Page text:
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Keiskamma: Where Tapestry and Theology Meet

Updated: May 28, 2023

African Christian art

I spent countless weekends and holidays in my youth in Hamburg, a quiet rustic village on the southern bank of the Keiskamma River, Eastern Cape, South Africa. Now a grown man with a lovely wife and two adopted African boys, I discover that Hamburg remains much the same after all these years since I last visited it—except for an exquisite piece of tapestry.

We heard that a presentation was being given in the local cultural center about this famous tapestry that was crafted in Hamburg. I had read Karl Barth’s momentous Church Dogmatics not so long ago and knew that he wrote much of it in front of a copy of Matthias Grünewald’s (1470–1528) Isenheim Altarpiece for his theological inspiration. Walking into the gallery in Hamburg I recognize the shape and the colors of the tapestry.

It’s a re-envisioning of the Isenheim Altarpiece with a distinctly Keiskamma feel, artfully weaving together local history, culture, and religious motifs with detailed embroidery. The project was the brainchild of a medical doctor, Carol Hofmeyr, and was crafted by 130 women (and seven men) from the Keiskamma Art Project and is 4.15 meters high and 6.8 meters wide, as per Grünewald’s altarpiece. But it’s the lives of the artists and their stories that make this project come alive and it’s to them that tribute is due. The work has traveled the world and has been displayed in various Cathedrals—not surprisingly because it’s an impressive project!

The altarpiece is a triptych, which is a paneled art piece that is divided into three sections hinged together so that its leaves can be opened out with three different displays.

The first display with the panels closed has mostly brown colours showing people with little material means searching for purpose. There is a Xhosa widow who mourns the loss of her husband who died from AIDS, together with images of orphaned children whose parents were victims of the virus. The central image is flanked by two of Hamburg’s saints. Both were chosen for their wisdom, and their love for their community. Lagena Mapuma is dressed in her red Methodist church outfit, and Susan Paliso wears a white shawl; you can meet her here. A cross foregrounds this tapestry, reminding us of Jesus’ participation in humanity’s suffering. The cross is empty, providing us a window into the next panel: The Resurrection.

Isenheim Alterpiece

There we were sitting, listening to the presentation, the panels were flung open in vibrant colour, and my 6-year old son cries out in amazement, “Whoa!” The panels open to a “vision of hope, redemption and restoration.”[1] Lagena Mapuma and Susan Paliso appear again, this time much smaller among images of birds, trees, fish, and all those things that make up an abundant life. The large figure in the second display is a local mystic who runs on the dunes marking his prayers in the sand in art form. You can see him in action here. Traditional life and spiritual worship are woven in harmony with the Christian hope of resurrection and the renewed creation.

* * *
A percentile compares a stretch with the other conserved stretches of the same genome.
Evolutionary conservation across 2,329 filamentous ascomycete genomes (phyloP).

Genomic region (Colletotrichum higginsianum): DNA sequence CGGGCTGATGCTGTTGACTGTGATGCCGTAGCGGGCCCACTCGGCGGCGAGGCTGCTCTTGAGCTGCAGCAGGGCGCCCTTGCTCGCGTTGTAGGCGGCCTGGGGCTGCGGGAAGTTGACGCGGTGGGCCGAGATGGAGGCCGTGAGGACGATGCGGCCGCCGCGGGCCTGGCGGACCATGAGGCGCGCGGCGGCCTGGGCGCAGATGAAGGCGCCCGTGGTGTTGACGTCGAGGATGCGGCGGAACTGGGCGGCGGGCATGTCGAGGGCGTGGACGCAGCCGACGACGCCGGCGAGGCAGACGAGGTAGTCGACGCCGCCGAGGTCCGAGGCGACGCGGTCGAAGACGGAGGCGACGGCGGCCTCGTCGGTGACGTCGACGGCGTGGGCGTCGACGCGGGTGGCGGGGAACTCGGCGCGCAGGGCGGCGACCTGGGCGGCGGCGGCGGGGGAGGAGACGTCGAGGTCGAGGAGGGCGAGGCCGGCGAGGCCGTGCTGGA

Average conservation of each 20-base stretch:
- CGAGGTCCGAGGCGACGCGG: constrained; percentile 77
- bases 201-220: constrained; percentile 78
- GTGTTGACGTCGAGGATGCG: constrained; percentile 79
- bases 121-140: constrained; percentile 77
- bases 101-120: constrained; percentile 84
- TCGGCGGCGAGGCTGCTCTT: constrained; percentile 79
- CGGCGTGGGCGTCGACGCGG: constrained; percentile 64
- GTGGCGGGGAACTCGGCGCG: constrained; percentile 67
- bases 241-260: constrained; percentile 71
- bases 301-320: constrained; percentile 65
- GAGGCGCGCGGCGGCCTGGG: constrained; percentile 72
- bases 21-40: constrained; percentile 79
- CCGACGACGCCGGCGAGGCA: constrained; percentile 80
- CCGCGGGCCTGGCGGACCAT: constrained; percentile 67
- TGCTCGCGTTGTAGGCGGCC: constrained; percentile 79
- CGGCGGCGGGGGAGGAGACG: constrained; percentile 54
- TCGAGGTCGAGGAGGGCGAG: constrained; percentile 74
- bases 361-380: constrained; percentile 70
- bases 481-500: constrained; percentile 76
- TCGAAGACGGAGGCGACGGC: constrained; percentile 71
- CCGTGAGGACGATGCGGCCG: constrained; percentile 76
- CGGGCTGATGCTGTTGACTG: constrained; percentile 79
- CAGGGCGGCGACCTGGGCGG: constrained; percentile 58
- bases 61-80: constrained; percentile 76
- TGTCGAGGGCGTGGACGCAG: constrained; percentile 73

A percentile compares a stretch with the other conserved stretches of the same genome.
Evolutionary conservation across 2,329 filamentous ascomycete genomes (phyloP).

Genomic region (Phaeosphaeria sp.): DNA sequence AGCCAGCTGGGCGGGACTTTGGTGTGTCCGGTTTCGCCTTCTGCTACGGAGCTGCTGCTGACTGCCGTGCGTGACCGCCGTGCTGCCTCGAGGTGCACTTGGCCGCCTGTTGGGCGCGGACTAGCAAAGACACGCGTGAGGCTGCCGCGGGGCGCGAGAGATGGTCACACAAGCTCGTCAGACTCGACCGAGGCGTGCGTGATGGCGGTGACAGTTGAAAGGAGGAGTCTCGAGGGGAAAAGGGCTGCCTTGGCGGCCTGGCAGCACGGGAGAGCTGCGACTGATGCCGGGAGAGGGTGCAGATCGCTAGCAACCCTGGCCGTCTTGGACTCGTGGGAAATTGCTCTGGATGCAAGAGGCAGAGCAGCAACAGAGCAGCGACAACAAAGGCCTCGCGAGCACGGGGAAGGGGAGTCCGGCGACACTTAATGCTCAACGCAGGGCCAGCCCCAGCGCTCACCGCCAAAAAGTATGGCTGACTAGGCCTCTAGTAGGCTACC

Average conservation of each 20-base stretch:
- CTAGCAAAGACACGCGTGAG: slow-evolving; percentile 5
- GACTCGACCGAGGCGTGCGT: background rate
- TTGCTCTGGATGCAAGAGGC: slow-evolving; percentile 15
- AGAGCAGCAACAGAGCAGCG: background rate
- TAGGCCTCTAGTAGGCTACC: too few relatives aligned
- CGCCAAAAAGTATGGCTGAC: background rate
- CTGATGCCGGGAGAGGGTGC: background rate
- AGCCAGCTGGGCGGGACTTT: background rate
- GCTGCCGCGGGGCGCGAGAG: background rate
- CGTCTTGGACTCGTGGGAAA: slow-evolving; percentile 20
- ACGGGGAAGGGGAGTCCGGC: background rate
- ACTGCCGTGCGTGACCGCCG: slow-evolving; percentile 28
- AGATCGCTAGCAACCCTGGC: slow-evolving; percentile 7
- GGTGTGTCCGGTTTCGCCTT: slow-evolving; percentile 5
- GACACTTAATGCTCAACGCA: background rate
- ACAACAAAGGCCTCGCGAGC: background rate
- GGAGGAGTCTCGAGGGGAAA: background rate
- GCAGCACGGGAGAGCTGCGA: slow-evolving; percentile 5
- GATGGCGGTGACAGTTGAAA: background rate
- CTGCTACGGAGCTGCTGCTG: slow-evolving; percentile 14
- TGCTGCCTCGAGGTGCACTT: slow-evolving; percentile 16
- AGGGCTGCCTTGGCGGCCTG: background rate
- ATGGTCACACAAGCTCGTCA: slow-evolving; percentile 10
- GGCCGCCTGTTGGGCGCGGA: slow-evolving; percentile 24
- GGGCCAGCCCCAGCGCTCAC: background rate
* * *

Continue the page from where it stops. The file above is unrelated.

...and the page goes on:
Isenheim Alterpiece

The third and final display of the triptych contains photographs in black and white of children and their grandmothers. As with the original Isenheim Altarpiece where the third display had three-dimensional wood carvings, this piece has three-dimensional wire beadwork of Coral and Acacia trees. I could not help noticing the parallel of the Acacia thorns above the photographs as symbolic of Christ’s atonement as with the very first display in Grünewald’s masterpiece.

Isenheim Alterpiece

I should mention that the wounds of those diseased in the Keiskamma Altarpiece are depicted similarly to Jesus’ wounds in Grünewald’s work. As the Keiskamma Trust explains, “In the 16th century Matthias Grünewald painted the Issenheim Altarpiece for a hospice in Germany, where the inmates were dying of ergot poisoning. At that time the disease was painful and incurable. Grünewald’s work shows the crucified figure with all the stigmata of the disease . . . It depicts the suffering and hopes of a society in the throes of an incurable epidemic.”[2] The Keiskamma Altarpiece draws parallels with contemporary diseases like HIV and AIDS offering hope to the local people of the Keiskamma.

I reflect upon myself as a professional theologian with a PhD focussing on the atonement and African Theology, and those who created this magnificent altarpiece. They too are theologians as much as I am, we stand side by side as brothers and sisters. I do theology in prose grappling with abstract concepts, and they do theology in tapestry telling their stories of Christian faith, suffering and hope in the here and now. We need more of this sort of theologian, grounding theology meaningfully in context, beauty, and the visual arts.

*Much of the information in this blog was adapted from the article, “The Keiskamma Altarpiece” by the Keiskamma Trust. You can read the full article here.

Photographs of the Keiskamma Altarpiece courtesy of Carol Hofmeyr and her son, Robert.

Footnotes [1] The Keiskamma Trust. 2022. “The Keiskamma Altarpiece.” The Keiskamma Trust, 9 April 2022. [2] The Keiskamma Trust. 2022. “The Keiskamma Altarpiece.” The Keiskamma Trust, 9 April 2022.


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